I’m contemplating going crazy. Not shitting-my-pants, hearing-voices, punching-my-own-reflection crazy, but something in the “imbalanced” region. Slightly off, perhaps, is the appropriate nomenclature. I wouldn’t do it for very long, and I’d have specific goals in mind, like procuring medication, an extended vacation, and lots of sympathy. I wouldn’t go crazy enough to scare anybody, and I’d terminate the project immediately if the benefits didn’t work out exactly as I wanted them. I suppose I wouldn’t be “crazy” at all, insofar as I’d have complete control over my mental state—and I suppose, further, that having pinpoint control over my faculties is the exact opposite of crazy—but I’d fake it really well. Plus, never say never: I wouldn’t object to punching a mirror or two if I had to.
Why feign insanity, you ask (as if drugs and time off aren’t sufficient motivation)? Because I’m curious about how people regard the insane. Movies portray the fissure between sanity and psychosis in various degrees of acceptability, while popular literature aggrandizes psychosis to a larger extent than one might assume is realistic. The dichotomy in how we perceive and categorize the process of going crazy is pronounced: on the one hand, we romanticize it—we associate artistic and academic genius with it, and ally it with great personalities of our time. On the other hand, we think that crazy people are crazy. We don’t think they’re sexy, and we don’t want anyone we know—no matter how brilliant—to become afflicted with imbalance.
There is just one indisputable fact concerning going nuts: it happens. The question of how often it happens, why it happens, and how we classify it is less discernible than the circumstance itself. But is it useful to go crazy? That’s the intriguing, potentially lucrative question—could it spawn a new career, or some efficacious product to which only a fractured mind could give rise? We all know that both Dave Chappelle and Mike Tyson nearly lost their respective careers because of mental illness, but there have been, presumably, world leaders whose own psychotic breaks have vaulted them to power. Travel to a place like Cuba, North Korea, or Iran, and despite any personal or ideological differences you may have with the leadership, you’d have to agree that insanity goes a long way towards ensuring a vice-like rule.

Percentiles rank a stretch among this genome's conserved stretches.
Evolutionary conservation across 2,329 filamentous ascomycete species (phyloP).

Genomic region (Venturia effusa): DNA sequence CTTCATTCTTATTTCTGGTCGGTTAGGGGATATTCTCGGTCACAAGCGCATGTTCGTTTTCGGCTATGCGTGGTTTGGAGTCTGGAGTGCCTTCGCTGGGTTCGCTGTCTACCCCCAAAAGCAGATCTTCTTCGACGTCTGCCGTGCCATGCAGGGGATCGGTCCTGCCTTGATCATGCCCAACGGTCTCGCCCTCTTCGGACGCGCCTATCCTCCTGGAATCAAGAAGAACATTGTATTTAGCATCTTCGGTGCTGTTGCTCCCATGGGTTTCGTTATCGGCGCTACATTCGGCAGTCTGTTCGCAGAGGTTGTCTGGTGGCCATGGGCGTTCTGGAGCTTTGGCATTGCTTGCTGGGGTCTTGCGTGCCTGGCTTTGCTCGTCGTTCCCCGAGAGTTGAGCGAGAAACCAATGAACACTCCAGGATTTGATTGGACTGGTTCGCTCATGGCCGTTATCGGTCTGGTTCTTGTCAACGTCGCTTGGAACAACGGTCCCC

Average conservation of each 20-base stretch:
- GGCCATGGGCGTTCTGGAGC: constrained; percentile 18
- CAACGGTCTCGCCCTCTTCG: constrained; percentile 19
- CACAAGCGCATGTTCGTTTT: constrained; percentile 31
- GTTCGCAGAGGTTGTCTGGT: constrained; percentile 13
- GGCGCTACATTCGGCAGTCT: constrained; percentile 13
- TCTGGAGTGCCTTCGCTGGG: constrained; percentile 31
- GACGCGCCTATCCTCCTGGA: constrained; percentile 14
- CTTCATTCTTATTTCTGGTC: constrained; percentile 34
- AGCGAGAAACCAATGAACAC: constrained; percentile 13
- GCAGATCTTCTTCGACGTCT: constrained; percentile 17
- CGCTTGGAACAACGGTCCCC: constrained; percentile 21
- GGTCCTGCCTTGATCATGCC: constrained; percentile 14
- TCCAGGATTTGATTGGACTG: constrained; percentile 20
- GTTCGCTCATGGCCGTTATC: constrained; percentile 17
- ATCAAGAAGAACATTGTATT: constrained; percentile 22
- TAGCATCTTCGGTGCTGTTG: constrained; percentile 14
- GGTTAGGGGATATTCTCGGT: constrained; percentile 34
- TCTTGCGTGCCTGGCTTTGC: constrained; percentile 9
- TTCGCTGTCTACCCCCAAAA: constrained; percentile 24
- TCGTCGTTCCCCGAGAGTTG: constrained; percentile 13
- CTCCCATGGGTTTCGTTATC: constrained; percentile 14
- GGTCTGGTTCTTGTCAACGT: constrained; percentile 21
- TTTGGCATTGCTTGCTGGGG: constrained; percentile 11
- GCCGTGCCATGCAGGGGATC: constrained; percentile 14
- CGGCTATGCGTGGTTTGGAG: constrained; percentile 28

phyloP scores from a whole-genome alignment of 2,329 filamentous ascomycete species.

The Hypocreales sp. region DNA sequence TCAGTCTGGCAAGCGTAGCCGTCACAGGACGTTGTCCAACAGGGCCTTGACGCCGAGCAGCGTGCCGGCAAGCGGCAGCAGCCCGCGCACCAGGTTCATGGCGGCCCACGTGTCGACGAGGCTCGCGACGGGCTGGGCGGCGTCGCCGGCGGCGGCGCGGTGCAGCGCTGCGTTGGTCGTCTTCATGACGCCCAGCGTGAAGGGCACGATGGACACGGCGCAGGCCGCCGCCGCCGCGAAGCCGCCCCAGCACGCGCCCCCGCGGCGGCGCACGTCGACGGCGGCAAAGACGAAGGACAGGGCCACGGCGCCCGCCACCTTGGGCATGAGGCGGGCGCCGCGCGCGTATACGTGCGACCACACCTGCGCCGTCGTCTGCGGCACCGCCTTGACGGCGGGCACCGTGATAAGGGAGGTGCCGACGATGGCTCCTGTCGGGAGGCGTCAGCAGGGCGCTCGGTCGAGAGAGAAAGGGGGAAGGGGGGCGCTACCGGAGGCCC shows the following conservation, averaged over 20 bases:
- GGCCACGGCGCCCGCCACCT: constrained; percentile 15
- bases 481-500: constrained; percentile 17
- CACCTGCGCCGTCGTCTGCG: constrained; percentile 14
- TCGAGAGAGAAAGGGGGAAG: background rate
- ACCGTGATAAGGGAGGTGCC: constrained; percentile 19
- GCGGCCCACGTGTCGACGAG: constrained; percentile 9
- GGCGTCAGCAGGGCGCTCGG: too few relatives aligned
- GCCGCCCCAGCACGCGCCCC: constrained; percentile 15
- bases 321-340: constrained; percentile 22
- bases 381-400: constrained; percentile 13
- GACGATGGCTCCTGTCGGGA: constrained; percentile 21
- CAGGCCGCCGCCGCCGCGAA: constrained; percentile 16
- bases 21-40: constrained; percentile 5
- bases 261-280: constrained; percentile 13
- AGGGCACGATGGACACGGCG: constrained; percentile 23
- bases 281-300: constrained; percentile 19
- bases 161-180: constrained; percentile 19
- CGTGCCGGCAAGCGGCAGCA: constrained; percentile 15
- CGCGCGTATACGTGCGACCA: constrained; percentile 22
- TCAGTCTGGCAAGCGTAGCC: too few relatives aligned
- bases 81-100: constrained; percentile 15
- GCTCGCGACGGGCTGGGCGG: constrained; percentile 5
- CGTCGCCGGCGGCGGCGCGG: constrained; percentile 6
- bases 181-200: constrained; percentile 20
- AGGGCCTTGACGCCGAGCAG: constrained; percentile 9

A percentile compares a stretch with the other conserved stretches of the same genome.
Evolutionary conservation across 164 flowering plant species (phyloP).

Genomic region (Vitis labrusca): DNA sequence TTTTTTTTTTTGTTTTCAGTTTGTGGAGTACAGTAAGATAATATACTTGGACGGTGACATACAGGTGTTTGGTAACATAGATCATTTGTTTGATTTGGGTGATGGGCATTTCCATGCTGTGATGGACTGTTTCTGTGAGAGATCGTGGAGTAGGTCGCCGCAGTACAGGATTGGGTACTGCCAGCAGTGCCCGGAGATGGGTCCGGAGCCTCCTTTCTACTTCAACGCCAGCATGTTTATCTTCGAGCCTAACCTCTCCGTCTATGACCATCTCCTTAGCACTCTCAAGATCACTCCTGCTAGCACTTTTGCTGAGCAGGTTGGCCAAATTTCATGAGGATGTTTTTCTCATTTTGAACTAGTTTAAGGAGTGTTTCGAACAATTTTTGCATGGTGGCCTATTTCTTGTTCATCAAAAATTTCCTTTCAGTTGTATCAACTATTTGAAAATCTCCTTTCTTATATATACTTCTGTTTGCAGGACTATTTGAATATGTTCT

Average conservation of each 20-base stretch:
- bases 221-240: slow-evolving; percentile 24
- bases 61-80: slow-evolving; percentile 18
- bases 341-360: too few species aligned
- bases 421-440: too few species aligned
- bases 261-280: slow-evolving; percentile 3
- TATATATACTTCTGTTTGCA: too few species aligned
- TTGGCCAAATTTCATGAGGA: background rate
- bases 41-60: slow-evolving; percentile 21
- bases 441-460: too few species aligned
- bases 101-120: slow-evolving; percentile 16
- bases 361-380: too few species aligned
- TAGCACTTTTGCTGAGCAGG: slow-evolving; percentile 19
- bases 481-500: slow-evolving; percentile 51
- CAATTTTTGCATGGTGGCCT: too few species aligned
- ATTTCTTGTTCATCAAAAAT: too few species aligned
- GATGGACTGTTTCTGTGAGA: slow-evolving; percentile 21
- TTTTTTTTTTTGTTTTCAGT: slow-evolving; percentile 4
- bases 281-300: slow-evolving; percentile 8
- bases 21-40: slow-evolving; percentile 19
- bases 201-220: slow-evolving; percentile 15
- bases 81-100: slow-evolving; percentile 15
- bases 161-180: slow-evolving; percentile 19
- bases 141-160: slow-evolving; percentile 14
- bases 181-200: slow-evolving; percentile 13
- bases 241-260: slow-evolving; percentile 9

Herein lies the intrigue: would my trajectory more closely resemble Castro or Tyson? Moreover, I don’t think that pretending I'm nuts would hurt the experiment, since empirical evidence indicates that, for some, insanity is partially affected —Tyson and every UFC ultimate fighter being the best examples. They're not as shit nuts as they’d like us to believe. So why can’t I get in on the ruse? Why shouldn’t they share the psychotic glory? Any person willing to risk their personal and professional reputation on a get-rich-quick insanity scheme deserves a piece of the Wellbutrin pie.
So, if you hear about me losing my mind in the next few weeks, don’t be concerned. I’m probably faking it—and if I’m not, at least I’ll be medicated.
Stay on Seroquel, Tyson